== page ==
WouldJew Believe #5

May 8, 2009

5 min read


Outrageous, odd and interesting facts, including Sidney Franklin the first American bull rider -- a Jew.

This phrase was probably on the lips of Hyman and Rebecca when in 1884, their seven-year-old, Joshua Lionel Cowen (born Cohen) attached a small steam engine to a wooden locomotive — and blew up the wallpaper. As a teen, this genius invented an electric doorbell -- then dropped the idea when his teacher at Peter Cooper Institute called it impractical. Worse, he lost a fortune selling rights to his electric flowerpot. True, it wasn't a hit, until the buyer detached the tubes and marketed ... the Eveready Flashlight. A little wiser, Joshua, with a friend, launched the Lionel Manufacturing Co. in 1900. After attempting to sell portable electric fans, he again turned to his boyhood fascination and attached the fan's motor to a miniature wooden railroad car. This time it didn't explode. It moved. And Lionel trains was born. As inventor of the quintessential Christmas gift, Joshua Lionel Cowen joins the list of brilliant and talented Jews (such as Irvin Berlin) who could rightly say, "Ho Ho Ho" during the Christmas season!

There are many Jews who top lists of Famous Firsts, from Lipman Pike, the first pro baseball player, to Sylvan Goldman, papa of the shopping cart (which was in this column last month). But here's one that threw me. The first American to successfully "throw the bull" was a Jew. His name: Sidney Franklin. His game: Bullfighting. (His mental status? Meshugge.) Born in Brooklyn, New York on July 11, 1903, he dropped out of Columbia University yet, went to Mexico, and rose from novillero (apprentice) to matador de toros in 1932. He fought bulls in Spain and Latin America, and counted Ernest Hemingway among his legion of fans. Oy, what a waste. If Sid had also been a shochet, he could've fed half of the world's Sephardim!

If Sid had also been a shochet, he could've fed half of the world's Sephardim!

Queen Padme Naberrie Amidala in those Star Wars prequels, is sabra Natalie Portman when not in sci fi Geekland. The actress, "discovered" while buying pizza on Long Island (what else?), like many a Yiddishe meydl is small in stature, and big on brains. The Hollywood Superstar is also a Harvard grad (what else?). During her time in the "Yahd," fans (OK stalkers) began emailing every undergrad named "Natalie" in the Harvard cyberspace. Well, needless to say, the group (of nine) "Natalie-not-Portmans" were so amused, they formed the so-called "Harvard Natalies" to exchange all those juicy tomes, never mind marriage proposals! Which only proves that if you look hard enough, some good can come from any situation. Even a bissel "identity theft." Oy.

Of all the sound stages, in all the studios, in all the world, a school teacher walks into Warner Bros. – and makes film history! In 1931, a university senior played "As Time Goes By" (from Broadway's Everybody's Welcome) so often his pals grew sick of it. The song lingered in Murray Burnett's memory. In 1938, Burnett, a Jew, traveled to Vienna to rescue relatives and learned of escape routes through Casablanca and a cafe, La Belle Aurore, packed with refugees, along with a Black piano player. In 1940, the New York City teacher wrote a play with friend, Joan Allison, called Everybody Comes to Rick's. It was purchased by Warner Bros. for $20,000, transformed into Casablanca, released in 1943. So here's looking at you, Murray!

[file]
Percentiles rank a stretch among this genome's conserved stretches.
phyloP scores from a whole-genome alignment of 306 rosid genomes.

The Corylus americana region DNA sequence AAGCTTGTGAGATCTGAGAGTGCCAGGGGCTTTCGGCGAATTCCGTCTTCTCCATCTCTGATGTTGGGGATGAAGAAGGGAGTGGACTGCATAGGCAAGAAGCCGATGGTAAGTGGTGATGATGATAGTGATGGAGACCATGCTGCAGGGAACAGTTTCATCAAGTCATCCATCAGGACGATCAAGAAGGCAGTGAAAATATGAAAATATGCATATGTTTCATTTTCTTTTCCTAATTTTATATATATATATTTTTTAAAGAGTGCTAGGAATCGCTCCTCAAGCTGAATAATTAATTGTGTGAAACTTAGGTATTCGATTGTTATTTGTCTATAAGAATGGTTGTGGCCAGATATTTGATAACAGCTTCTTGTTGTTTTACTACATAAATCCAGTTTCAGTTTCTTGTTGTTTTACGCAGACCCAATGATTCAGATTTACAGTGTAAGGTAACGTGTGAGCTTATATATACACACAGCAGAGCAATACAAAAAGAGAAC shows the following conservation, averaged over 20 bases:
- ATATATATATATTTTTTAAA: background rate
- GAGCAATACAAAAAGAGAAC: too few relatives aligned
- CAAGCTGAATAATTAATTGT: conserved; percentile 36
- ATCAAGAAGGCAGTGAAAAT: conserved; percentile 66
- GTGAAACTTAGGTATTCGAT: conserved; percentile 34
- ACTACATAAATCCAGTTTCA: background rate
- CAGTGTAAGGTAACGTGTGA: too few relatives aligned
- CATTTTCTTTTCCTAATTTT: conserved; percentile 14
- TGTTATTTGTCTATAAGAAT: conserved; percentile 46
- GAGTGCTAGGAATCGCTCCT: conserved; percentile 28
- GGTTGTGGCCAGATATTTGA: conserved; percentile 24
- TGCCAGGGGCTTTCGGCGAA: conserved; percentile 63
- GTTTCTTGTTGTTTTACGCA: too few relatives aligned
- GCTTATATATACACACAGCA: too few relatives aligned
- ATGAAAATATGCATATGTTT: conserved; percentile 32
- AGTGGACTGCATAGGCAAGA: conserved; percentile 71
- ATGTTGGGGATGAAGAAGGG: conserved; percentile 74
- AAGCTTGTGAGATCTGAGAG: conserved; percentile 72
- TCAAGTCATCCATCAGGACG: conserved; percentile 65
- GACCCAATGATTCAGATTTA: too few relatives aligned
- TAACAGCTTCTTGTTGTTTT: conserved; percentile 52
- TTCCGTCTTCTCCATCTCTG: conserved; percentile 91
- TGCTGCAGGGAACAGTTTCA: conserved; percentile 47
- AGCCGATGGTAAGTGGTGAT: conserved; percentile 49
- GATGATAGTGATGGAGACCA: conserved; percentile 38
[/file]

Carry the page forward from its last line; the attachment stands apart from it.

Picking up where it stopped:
My friend and colleague in "letters," Tim Boxer, had the pleasure of flying the Israeli airline, ISRAIR. In 2006, the airline started regularly scheduled service to Kennedy. But, as Tim learned, the "service" is anything but "regular." Their logo (on the slippers they slip you), is "Fun is in the air." And the quips are flinging and flying from "cast" and crew, dressed in polos and jeans. A query? The captain announced, "We'll be happy to answer all your questions about Israir. Questions about any other airline ... we don't care." Taxiing in, the "Catskill" captain reminded, "Don't forget to take all your personal belongings, including spouses and children. Anything left behind will be distributed among the flight attendants." And his parting shot? "Last passenger has to clean the plane." But, it's not all fun and games. In late 2006, the airline introduced the first Sky-Torah scroll on its aircraft, to be used for prayer in flight. The five books of Moses are to be used on board for Monday and Thursday prayers when a part of the Torah is traditionally read during worship. Altogether, in my opinion, an excellent idea, especially when tummlers are flying the komish skies!

Forget census takers, forms, and huge government departments! If you want to count Jews, look to the matzah! That's what was done in 19th century New York City. The Jewish population was estimated by the production of matzah! Our numbers were a minimum 40,000, using an average of five pounds a person. Of course, should some chazzers eat 10 pounds, the system is fapitzed ... oh, and the proper adjustments have to be made for egg instead of plain salted ... and…On second thought, better to use matzah balls. But then, are they sinkers or floaters, or ... never mind.

This one, I got courtesy of Jay Leno and am "sharing" with my wonderful readers. On a particular night after Yom Kippur, Jay Leno encountered dead silence after delivering his monologue on The Tonight Show. Thinking fast, he quipped in an aside, "It's tough to get good jokes written during a Jewish holiday." So much for those who say there's no such thing as "Jewish humor!" (And no, I'm not telling which Jewish comics told me that.)

Marnie Winston-Macauley is the author of Yiddishe Mamas: The Truth About the Jewish Mother" and the award-winning "A Little Joy, A Little Oy" 2008 calendar. Her 2009 calendar can be pre-ordered on Amazon.

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